Creative spellings and mnemonics help, also. Coworkers and I have successfully (in cracker-filled environments) used the following: 3lobyte (trilobite), sharf1sh (sharon likes fish), timbukE (reverse substitution of 3 in the name of the group timbuk3).

Similarly, made-up words can work well. Simply pick some syllables you like, or some sounds, and make a word. Use an obscure word from another language, perhaps spelled phonetically. Mix in the alternate characters as you like, and "voila!" (literally, "you will look like a fool if you say this aloud").

I have used a bogus word from the net which caught my eye, with substitutions as suggested above, for quite a while. Despite life amongst some very good pranksters, it has worked well. I interchange it occasionally with a few other similar passwords. About the only way these can be cracked is by testing every (or random) passwords - and nothing is protection against that.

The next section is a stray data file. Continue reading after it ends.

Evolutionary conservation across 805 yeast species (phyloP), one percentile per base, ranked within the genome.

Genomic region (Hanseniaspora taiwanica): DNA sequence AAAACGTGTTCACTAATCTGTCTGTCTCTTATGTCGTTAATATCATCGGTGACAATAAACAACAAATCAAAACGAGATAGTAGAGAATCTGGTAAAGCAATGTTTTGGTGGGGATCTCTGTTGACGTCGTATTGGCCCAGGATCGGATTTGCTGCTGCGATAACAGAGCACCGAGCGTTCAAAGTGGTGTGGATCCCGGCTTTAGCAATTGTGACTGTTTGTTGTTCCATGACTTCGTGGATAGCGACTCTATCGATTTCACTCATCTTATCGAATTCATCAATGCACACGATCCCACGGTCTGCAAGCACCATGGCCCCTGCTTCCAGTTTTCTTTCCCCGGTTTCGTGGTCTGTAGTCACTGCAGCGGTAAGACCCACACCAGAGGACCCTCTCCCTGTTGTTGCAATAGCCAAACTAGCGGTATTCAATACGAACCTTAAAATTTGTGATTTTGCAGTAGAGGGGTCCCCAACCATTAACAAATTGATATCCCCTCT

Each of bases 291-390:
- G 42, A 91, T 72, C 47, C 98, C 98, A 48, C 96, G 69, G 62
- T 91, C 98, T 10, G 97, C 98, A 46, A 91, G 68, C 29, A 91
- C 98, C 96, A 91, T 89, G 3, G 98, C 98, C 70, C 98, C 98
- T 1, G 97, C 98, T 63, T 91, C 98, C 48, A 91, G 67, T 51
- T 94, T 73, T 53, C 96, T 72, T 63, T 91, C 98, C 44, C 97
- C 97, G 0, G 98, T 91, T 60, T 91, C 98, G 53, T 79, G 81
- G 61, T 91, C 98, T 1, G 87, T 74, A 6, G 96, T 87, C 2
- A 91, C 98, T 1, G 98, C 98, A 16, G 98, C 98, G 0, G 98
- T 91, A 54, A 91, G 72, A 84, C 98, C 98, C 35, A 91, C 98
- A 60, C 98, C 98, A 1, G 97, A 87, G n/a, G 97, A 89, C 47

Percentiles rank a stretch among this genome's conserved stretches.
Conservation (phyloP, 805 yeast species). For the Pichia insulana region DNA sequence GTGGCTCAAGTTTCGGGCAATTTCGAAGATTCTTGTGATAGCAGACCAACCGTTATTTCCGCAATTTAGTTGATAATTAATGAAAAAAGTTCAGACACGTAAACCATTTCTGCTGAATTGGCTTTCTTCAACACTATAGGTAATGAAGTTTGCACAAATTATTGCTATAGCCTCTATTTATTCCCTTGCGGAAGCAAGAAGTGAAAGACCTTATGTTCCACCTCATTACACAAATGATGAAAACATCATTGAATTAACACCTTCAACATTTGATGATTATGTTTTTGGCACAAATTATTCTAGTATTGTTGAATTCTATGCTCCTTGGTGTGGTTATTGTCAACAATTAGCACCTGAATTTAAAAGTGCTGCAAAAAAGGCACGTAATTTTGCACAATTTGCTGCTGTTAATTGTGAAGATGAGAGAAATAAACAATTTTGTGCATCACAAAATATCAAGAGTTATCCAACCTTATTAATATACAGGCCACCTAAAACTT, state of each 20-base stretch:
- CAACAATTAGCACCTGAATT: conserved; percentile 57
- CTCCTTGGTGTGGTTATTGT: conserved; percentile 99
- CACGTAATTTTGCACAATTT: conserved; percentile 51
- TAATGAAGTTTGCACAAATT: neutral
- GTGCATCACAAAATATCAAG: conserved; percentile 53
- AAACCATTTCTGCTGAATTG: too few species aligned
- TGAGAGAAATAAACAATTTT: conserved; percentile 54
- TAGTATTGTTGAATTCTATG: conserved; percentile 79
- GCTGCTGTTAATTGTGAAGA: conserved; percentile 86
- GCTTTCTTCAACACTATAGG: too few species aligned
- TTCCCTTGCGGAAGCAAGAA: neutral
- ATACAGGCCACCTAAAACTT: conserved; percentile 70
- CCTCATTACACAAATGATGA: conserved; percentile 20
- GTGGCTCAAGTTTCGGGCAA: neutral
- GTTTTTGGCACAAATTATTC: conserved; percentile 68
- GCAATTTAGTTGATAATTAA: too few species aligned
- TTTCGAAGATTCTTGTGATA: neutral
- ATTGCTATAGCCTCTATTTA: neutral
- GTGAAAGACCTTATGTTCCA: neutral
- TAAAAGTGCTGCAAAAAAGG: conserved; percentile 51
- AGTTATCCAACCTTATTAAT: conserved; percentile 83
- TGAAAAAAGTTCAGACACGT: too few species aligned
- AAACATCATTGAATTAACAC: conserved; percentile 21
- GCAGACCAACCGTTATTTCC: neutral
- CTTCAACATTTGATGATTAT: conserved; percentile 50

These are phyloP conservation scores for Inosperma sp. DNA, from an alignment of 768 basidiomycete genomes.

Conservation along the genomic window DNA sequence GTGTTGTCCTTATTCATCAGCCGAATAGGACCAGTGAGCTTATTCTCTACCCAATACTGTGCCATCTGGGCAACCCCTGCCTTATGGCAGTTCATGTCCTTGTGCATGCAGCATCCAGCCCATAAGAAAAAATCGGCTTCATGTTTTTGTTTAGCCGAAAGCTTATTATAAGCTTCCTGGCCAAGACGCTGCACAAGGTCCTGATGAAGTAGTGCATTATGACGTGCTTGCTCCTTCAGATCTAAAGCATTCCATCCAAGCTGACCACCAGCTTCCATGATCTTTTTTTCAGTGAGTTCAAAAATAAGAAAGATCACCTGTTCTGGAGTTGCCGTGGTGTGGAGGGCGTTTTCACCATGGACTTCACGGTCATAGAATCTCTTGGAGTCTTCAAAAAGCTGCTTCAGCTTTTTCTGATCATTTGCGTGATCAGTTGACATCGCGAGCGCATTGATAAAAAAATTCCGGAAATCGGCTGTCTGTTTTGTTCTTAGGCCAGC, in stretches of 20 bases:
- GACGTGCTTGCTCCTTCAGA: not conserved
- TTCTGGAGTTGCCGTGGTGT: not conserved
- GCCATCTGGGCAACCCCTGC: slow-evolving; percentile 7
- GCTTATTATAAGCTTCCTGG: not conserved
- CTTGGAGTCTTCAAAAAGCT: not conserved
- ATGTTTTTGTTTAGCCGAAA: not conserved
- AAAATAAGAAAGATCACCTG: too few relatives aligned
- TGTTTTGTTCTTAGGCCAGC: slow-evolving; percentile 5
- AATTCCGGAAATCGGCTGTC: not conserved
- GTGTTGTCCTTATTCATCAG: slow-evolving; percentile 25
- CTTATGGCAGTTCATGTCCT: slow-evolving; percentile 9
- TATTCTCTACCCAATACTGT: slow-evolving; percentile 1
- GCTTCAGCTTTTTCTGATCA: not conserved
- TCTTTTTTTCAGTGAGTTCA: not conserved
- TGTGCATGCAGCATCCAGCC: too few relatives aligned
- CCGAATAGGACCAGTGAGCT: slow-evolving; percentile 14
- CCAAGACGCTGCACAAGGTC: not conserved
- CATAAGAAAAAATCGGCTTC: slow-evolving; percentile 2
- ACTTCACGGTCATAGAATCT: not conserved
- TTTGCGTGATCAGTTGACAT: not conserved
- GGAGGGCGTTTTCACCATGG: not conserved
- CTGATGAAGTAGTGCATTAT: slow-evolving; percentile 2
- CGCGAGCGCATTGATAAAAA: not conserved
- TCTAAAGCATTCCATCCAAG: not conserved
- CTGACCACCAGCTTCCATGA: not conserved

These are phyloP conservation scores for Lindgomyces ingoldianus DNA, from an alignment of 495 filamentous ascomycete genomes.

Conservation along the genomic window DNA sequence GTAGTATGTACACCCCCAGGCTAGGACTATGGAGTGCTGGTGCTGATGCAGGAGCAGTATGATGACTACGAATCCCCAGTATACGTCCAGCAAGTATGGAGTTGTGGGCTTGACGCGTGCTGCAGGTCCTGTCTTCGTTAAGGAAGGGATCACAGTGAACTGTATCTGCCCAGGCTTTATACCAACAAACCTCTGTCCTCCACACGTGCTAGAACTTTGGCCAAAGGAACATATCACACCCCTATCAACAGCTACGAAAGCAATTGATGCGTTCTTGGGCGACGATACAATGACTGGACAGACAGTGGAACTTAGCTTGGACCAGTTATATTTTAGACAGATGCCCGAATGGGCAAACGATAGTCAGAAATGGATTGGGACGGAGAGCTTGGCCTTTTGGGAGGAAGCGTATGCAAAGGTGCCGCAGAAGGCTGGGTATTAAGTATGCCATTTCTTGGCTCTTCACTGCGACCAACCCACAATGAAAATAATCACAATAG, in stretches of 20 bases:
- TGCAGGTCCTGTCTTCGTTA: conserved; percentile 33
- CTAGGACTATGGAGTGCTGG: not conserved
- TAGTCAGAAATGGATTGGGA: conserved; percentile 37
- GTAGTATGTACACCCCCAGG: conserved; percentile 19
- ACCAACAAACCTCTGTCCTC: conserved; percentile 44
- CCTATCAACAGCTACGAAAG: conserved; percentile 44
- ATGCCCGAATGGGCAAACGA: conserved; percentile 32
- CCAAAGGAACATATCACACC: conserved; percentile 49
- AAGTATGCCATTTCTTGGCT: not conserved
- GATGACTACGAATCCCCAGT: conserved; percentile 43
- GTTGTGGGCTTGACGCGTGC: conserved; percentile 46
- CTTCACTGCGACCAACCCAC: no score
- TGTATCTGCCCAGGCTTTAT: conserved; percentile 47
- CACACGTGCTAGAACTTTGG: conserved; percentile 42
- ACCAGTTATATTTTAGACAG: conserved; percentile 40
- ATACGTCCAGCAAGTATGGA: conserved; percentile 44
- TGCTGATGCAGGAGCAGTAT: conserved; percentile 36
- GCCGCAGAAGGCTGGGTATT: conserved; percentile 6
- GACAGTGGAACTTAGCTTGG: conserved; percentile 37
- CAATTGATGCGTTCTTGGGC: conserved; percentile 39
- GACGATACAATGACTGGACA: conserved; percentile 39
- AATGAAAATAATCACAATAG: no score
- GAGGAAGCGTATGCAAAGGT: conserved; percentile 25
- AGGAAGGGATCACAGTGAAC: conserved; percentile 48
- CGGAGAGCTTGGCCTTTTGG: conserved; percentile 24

Second, I'm tired of hearing how dangerous password cracking programs are. People who want to crack your passwords *are* going to have them! You had better have programs as good as theirs to catch sloppy users. Really secure sites use password programs such as SecureWare provides in their trusted system - which won't even allow a user to set a password to something easily cracked. Without such a tool, however, you should be prepared to run the COPS (or some other) cracker on a regular basis. My experience is that even with educated users, COPS will uncover that 10% to 20% of your users will have unsafe passwords until confronted -- and that's without testing against the system dictionary! Encouraging system administrators to avoid password crackers is like suggesting the police go out to face drug dealers without guns.